Other Variants and Enhancements •
Don't use a "Moderator" card; instead, put in one more "Villager" card. Then have an extra Day phase at the beginning, where the lynched player becomes the moderator. Advantage: Everyone gets to introduce themselves and start casting suspicion around, based on no information whatsoever. (Since it's before the first night, not even the werewolves know who each other are!) Disadvantage: It's possible for the moderator to be a werewolf or seer, which starts one side off with a handicap.
If there are a whole lot of players -- say, seventeen -- it might be better to add a third werewolf. I have not experimented with this, so I don't know. Of course at that point it's also possible to split into two separate games.
In order to prevent discussions from going on forever without getting anywhere, the moderator can set a specific time limit on each Day, at the end of which a vote is taken to decide who should be lynched.
For very large groups playing Apparitions, villagers could call an apparition more than once.
Narrator Script for Apparitions It is night. The Moon is full. Everyone, close your eyes. Werewolves open your eyes. Werewolves choose a victim. The werewolves silently agree on and gesture towards the player they want to kill. The moderator silently confirms them. Werewolves close your eyes. Seer, open your eyes. Seer, point at someone. The moderator gives the seer a thumbs up if the indicated player is a werewolf, and a thumbs down if he or she is a villager. Seer, close your eyes.
If this is the second night phase or the spirits are still in play do the following; otherwise skip this portion. Spirits open your eyes. The last spirit lynched point at someone. The moderator gives the seer a thumbs up if the indicated player is a werewolf, and a thumbs down if he or she is a villager. Spirits close your eyes.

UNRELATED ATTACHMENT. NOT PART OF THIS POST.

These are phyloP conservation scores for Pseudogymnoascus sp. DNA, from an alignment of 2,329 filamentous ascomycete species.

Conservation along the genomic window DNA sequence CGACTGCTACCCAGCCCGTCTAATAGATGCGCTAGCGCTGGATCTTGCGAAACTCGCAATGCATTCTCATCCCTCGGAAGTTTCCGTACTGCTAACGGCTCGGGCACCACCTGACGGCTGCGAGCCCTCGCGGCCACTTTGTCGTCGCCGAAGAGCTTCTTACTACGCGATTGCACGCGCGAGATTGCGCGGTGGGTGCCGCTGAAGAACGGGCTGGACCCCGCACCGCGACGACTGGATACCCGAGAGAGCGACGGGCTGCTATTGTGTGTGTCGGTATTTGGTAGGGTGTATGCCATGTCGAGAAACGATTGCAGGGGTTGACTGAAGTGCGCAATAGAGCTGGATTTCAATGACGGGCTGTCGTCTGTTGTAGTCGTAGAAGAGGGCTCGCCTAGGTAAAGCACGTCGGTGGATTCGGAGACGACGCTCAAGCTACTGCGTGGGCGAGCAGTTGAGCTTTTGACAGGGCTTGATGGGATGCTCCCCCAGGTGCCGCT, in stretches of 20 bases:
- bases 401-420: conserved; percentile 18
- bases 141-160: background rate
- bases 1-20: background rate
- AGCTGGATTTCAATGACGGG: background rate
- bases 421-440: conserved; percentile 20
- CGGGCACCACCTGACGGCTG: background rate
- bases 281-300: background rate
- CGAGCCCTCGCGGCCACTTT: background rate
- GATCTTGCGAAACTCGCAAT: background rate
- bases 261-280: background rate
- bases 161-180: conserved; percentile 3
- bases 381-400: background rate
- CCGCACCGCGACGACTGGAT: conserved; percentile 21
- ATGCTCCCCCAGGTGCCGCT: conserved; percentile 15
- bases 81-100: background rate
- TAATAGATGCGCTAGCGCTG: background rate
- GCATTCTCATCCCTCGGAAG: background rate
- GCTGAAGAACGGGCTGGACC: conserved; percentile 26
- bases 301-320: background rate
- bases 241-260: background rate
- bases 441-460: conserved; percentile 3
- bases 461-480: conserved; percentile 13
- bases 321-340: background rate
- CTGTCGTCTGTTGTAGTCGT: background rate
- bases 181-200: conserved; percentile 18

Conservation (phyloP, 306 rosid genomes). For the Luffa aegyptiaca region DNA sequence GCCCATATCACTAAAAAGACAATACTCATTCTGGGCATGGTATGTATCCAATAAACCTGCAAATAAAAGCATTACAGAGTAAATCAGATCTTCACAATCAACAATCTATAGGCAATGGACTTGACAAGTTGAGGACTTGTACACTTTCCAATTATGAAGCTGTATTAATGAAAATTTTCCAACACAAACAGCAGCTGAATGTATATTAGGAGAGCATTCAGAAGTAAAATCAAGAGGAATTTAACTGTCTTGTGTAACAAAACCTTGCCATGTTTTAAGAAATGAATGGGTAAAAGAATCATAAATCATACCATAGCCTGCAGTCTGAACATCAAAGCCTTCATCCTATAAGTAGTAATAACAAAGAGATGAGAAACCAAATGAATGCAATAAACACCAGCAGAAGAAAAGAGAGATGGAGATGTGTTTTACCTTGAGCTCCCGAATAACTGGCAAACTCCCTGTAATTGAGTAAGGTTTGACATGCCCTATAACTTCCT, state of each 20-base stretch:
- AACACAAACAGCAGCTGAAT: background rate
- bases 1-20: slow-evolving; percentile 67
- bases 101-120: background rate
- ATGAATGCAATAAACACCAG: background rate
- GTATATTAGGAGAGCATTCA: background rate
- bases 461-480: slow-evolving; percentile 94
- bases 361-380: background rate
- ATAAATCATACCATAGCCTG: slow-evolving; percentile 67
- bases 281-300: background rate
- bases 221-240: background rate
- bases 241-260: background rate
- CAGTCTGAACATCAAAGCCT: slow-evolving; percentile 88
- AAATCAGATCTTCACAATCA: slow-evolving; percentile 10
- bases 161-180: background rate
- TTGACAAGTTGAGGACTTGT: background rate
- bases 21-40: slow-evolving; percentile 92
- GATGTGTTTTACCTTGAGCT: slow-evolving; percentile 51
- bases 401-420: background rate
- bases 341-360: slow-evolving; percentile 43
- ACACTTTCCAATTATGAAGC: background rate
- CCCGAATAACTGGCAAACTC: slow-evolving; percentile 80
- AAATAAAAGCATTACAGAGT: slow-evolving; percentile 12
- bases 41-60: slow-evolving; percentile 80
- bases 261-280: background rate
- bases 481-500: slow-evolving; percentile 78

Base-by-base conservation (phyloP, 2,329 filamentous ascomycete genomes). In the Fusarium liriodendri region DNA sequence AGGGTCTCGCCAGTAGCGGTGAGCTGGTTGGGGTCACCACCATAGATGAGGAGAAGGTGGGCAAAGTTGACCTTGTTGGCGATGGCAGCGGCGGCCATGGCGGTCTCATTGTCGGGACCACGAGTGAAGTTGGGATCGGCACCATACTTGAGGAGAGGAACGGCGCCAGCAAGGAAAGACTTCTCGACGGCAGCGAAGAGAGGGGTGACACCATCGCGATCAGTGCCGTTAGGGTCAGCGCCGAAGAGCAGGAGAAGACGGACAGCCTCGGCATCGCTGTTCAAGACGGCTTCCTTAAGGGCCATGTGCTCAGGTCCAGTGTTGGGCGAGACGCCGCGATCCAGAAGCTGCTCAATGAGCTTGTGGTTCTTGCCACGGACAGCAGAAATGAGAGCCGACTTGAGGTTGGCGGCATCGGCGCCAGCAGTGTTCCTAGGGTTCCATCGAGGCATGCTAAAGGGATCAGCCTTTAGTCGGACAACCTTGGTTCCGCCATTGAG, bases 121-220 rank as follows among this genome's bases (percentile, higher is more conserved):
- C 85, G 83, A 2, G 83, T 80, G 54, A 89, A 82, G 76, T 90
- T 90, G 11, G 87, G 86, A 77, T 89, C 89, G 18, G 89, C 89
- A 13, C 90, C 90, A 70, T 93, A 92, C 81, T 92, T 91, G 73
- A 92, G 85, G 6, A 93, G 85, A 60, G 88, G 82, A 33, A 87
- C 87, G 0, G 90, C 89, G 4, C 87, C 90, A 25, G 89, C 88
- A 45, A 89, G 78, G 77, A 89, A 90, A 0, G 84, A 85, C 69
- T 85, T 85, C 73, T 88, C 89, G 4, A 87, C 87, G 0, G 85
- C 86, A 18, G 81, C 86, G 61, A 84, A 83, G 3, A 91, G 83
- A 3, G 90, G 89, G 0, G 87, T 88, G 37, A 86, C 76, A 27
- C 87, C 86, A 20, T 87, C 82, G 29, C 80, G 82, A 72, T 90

The sun is rising the night is over. Everyone open your eyes and see that (personâ€™s name) has been devoured by werewolves. The moderator points at the victim who reveals their card** this person says nothing for the rest of the game.
If the villagers decide to call the apparition and the spirits are still in play do the following; otherwise skip this portion. First randomly select one spirit to become the apparition. Apparition point at the person you want to accuse. The apparition can only point it can not give any other signs or communication of any kind. Once the apparition accuses someone the remaining spirits are out of the game, anyone who dies from this point on is also out of the game. They must silently observe until the game finishes.
Villagers, select one person to lynch for this killing. Once the villagers reach a consensus the lynching victim reveals their card** and says nothing for the rest of the game. The game then continues from the night phaseâ€Ś ------------------------------------------------------------------------------------------------------------------------------** See additional note on page 7, optional rule: players do not reveal their identities after death.
Appendix of Sources Note: the game is also called “Mafia” the rules are the same but the roles have different names. http://www.eblong.com/zarf/werewolf.html (Most of the material in this guide is from the site above; credit goes to Andrew Plotkin for it’s writing).
http://en.wikipedia.org/wiki/Mafia_(game) http://www.princeton.edu/~mafia/ (The link above has many variations on the original game, worth a read if you want to mix things up)
http://www.geocities.com/soonger/taiwan/mafia.html http://wolff.to/bruno/werewolf.html For more Google “werewolf party game” or “mafia party game” etc… The edited guide you see now and the Apparitions game play variant were created by Pierre Lemoine. (firstname.lastname@example.org) Feb 2007.